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Russian Skiier Khoroshilov Records Historic Victory in World Cup Slalom

With confidence high after his first podium place in Are this winter, Khoroshilov destroyed the rest of the field in the first leg to secure a comfortable victory in an aggregate time of one minute and 46.39 seconds.

SCHLADMING — Alexander Khoroshilov bridged a 34-year gap when he became only the second Russian to win a World Cup slalom in the classic floodlit event in Schladming.

At nearly 31, the skier born in the Kamchatka peninsula finally came of age to clinch his maiden victory in front of 40,000 Austrian fans in the most prestigious slalom of the ski season on Tuesday.

With confidence high after his first podium place in Are this winter, Khoroshilov destroyed the rest of the field in the first leg to secure a comfortable victory in an aggregate time of one minute and 46.39 seconds.

His impressive performance on the tricky Planai course left second-placed Italian Stefano Gross 1.44 behind while Germany's Felix Neureuther, the discipline's World Cup leader, finished third — 1.51 back.

"I first want to thank my coach who told me a few years ago I could be on a podium or win a race. I thought at the time that it was a joke but he was right," said the Russian, who trains and lives in Ramsau, Austria.

The only Russian previously crowned in a World Cup slalom was Alexander Zhirov, who won four races in 1981 and became a Soviet hero before being killed in a car crash in 1983.

Since then, only Russian women had made an impression on the circuit, downhill specialist Varvara Zelenskaya winning the last World Cup race for her country in 1997.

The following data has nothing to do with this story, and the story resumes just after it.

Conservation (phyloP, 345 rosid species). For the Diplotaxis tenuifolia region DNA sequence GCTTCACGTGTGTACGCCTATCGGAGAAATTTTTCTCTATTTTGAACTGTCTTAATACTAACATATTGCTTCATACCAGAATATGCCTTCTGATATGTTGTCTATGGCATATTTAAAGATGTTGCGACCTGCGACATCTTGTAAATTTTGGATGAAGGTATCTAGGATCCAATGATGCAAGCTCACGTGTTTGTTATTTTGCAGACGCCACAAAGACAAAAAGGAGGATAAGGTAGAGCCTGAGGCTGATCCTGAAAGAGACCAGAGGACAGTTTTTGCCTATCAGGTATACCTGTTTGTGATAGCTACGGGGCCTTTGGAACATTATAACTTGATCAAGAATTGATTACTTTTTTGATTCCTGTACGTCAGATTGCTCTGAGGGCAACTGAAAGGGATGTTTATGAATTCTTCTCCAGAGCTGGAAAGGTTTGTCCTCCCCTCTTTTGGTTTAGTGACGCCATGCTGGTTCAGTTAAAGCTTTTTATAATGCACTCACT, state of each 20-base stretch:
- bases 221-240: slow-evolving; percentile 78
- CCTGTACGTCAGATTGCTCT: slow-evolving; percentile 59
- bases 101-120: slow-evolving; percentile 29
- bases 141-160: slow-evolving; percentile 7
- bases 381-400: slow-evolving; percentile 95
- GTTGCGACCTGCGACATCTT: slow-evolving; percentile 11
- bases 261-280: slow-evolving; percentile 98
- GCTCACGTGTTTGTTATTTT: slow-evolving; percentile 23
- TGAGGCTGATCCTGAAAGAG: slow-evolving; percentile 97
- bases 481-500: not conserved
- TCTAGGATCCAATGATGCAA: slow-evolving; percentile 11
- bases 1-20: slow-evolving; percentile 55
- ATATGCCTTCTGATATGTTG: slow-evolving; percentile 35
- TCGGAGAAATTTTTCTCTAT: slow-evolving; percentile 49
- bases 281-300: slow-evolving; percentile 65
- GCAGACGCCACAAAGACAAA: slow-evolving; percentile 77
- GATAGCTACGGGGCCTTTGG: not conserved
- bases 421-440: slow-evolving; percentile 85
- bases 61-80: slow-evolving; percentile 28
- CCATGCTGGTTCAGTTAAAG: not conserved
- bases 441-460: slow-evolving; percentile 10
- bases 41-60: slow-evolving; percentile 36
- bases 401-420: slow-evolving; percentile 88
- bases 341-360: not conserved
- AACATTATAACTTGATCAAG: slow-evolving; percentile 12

"It was my eighth start in Schladming but I'm no longer just a top 30 skier. I'm consistent and relaxed now. It's the result of hard work," added Khoroshilov, boosted by this win so close to the world championships in Beaver Creek next month.

Crowd favorite Marcel Hirscher collapsed dramatically in the second run after finishing fourth in the first.

Attacking too hard on a slope requiring more finesse, the three-times World Cup champion finished a lowly 14th.

"I'm not in top shape. I'm tired, and I can't move up a gear. When snow is not really compact I struggle and it's something I must correct before going back on American snow or I'll only be a spectator in Beaver Creek," he said.

Hirscher added he badly needed a rest and would decide later whether to take part in the super-combined at the worlds.

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